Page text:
The society was partially supported by a special merchants’ tax, which provided the merchants with insurance in the event they became victims themselves. Negotiations with the knights could take months and years. The town generally had a population of Jews waiting for their release, and for their benefit the pidyon society rented a room in their jail for use as a shul, provided them with a sefer Torah, and even dedicated a Beis Hak’voros in 1675. Captured rabbis, such as meshulachim from Eretz Yisroel, led the kehillah until they got the chance to leave. One learned captive captured in 1666, Rav Moshe Azulai, stayed on to serve the prisoners’ spiritual needs even after he was redeemed, even writing gittin for them when occasion demanded. By the time he decided to leave the island it was too late; he died before the formalities were completed.
The Maltese were such a threat that Rav Chaim Vital (niftar 1620) writes of a vision he had in 1609: “After the coming tribulations, four countries will fall, Malta the first of them, and then will come the redemption.”
One of his talmidim, Rav Chaim ben Avraham Hakohen of Tzefas reported that he leaped into the sea to escape their depredations: “We went by sea and entered a port in a dangerous place and stayed there five days… A frigate arrived at evening… from Malta and almost overcame us. When I saw all hope was lost, I threw myself into the waves and the turbulent water reached my neck. Slowly, Hashem returned me to land and I was saved from the capturers” (Toras Chaim, introduction).
The Maltese slave trade only ceased when Napoleon evicted the knights from the island in 1798. The physical remnants of their pirating days include a gate in the old fortifications of the island’s modern capital, Valletta. It is known as the Jews’ Sallyport.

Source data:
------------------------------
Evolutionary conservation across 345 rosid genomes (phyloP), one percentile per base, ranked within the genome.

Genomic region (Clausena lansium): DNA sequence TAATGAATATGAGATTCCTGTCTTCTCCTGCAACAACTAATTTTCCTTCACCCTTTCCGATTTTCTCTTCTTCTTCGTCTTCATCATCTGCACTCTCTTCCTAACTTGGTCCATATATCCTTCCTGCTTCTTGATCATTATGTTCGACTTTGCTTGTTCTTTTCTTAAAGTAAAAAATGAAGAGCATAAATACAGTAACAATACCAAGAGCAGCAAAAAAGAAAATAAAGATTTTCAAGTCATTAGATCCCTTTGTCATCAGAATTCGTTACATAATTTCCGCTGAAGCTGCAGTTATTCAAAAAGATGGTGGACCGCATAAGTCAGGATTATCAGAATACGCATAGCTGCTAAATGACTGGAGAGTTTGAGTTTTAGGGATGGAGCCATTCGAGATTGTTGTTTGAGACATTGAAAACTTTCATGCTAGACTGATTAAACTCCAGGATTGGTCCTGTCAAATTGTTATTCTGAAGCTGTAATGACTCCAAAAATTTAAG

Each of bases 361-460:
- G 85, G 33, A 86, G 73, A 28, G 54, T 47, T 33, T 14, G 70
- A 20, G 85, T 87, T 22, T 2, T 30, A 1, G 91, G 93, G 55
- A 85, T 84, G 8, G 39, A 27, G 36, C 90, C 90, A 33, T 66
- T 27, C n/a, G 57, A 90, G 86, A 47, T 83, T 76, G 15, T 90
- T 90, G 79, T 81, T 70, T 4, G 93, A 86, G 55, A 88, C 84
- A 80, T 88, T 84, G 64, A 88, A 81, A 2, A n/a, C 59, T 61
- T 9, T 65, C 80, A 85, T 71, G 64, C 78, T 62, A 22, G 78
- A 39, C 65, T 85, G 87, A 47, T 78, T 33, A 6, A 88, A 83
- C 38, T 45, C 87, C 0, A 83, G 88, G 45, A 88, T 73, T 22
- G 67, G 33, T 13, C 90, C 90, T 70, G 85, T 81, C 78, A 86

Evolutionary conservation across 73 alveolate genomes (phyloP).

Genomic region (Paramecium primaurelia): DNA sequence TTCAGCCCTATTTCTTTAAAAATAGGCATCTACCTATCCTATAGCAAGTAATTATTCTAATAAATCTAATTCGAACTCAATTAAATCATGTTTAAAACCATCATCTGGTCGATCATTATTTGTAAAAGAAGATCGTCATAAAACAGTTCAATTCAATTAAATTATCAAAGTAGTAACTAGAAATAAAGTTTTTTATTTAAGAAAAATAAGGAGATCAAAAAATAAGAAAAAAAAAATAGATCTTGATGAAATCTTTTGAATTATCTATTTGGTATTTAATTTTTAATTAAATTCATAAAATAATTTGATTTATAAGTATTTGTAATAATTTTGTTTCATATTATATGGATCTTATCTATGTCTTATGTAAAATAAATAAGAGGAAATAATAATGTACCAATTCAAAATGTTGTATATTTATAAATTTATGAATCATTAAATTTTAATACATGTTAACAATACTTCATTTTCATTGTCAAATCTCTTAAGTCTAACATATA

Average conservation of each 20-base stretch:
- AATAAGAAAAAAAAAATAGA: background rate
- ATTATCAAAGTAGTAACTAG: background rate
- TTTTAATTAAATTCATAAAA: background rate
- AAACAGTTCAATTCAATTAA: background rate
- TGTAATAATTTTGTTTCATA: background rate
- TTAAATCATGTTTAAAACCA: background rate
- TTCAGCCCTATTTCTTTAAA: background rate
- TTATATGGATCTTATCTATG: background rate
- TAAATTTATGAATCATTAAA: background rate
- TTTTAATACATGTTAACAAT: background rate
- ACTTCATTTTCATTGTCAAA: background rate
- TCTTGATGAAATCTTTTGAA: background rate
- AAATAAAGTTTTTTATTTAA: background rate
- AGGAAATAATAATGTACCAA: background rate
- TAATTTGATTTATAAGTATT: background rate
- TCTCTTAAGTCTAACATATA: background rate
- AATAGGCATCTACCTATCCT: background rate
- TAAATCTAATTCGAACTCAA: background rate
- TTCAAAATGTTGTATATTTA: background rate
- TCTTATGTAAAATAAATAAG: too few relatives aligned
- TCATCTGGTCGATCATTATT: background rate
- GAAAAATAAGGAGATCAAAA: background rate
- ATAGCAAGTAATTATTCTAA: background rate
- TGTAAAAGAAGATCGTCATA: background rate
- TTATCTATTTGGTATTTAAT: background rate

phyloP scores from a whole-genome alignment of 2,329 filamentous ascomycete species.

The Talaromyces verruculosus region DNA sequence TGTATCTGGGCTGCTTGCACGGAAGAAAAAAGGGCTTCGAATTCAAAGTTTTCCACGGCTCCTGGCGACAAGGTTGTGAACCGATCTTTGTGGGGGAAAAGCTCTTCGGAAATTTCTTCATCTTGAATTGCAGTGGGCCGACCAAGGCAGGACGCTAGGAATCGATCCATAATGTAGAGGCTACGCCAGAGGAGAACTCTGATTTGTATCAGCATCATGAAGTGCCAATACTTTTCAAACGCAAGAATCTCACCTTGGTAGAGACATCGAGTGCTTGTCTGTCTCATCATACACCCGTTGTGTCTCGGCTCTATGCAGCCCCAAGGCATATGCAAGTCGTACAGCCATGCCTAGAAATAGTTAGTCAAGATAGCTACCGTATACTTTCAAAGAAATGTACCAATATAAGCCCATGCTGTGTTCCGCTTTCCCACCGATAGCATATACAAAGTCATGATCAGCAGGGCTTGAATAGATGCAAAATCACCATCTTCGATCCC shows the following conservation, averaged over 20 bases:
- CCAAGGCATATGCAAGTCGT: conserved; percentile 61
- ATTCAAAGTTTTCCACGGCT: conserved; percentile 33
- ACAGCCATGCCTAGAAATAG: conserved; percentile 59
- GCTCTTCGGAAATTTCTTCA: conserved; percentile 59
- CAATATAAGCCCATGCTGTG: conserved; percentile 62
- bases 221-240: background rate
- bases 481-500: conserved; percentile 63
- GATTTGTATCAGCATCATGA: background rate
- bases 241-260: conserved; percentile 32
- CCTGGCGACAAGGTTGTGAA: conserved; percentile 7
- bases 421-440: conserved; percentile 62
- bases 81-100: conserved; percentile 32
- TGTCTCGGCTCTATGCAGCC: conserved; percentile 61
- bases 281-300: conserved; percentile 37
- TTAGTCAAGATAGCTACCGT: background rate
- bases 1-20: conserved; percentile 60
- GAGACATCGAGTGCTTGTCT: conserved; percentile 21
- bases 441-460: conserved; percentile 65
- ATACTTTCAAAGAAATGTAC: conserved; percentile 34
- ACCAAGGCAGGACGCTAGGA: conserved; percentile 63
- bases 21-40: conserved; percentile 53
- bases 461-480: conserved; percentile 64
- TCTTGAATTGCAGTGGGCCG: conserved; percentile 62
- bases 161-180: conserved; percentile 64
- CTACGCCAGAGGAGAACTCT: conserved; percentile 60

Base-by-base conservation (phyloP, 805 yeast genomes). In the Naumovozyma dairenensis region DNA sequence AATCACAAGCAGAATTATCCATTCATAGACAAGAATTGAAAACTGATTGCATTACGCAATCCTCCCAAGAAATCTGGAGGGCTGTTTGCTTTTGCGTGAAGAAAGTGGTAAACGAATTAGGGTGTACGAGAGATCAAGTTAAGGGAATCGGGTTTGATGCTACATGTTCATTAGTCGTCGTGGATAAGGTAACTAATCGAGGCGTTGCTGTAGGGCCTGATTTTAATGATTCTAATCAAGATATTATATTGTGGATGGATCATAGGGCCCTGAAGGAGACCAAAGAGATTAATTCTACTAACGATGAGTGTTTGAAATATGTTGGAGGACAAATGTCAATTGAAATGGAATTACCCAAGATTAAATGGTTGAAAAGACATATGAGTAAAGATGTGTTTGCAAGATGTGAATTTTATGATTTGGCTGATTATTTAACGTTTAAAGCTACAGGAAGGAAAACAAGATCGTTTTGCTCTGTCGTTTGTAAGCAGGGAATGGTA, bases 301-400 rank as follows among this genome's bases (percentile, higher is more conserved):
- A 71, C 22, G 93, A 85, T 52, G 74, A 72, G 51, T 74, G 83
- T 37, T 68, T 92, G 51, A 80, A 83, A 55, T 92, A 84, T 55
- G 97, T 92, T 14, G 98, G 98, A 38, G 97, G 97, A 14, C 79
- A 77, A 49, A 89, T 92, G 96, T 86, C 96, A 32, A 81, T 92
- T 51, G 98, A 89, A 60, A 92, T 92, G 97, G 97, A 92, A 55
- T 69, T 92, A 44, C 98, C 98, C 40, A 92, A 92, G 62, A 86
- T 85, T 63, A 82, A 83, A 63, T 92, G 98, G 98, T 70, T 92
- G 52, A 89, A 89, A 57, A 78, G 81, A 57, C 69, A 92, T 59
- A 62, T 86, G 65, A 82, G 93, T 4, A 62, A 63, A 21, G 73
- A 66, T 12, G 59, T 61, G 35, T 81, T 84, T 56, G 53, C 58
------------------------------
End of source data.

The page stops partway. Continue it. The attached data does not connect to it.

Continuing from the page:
The Chmielnicki Massacres
The greatest slave market of the 16th century was that of Constantinople. Its Jews were so famed for their generous pidyon shvuyim that Rav Nosson Hanover describes (Yaven Metzulah page 33) how Jews turned themselves over to enemies during the Chmielnicki Massacres of that century, confident that Turkish Jews would redeem them:
“The kehillos of Prohobisht, Zavitov, Zupka, and Titiov and their districts heard what the Ukranians did to our brothers beyond the Dnieper River. Coming against them were the Tartars and Ukranians, the Tartars on one side of the town, and the Ukranians on the other. They said, ‘If we wait until the Ukranians come to the town they will completely destroy us or force us to convert. It is better that that we go as prisoners with the Tartars, for we know that our brothers in Constantinople and other Turkish kehillos are very merciful and will ransom us. And so they did. The four kehillos with their men, women, and children, about three thousand people, went to the Tartars…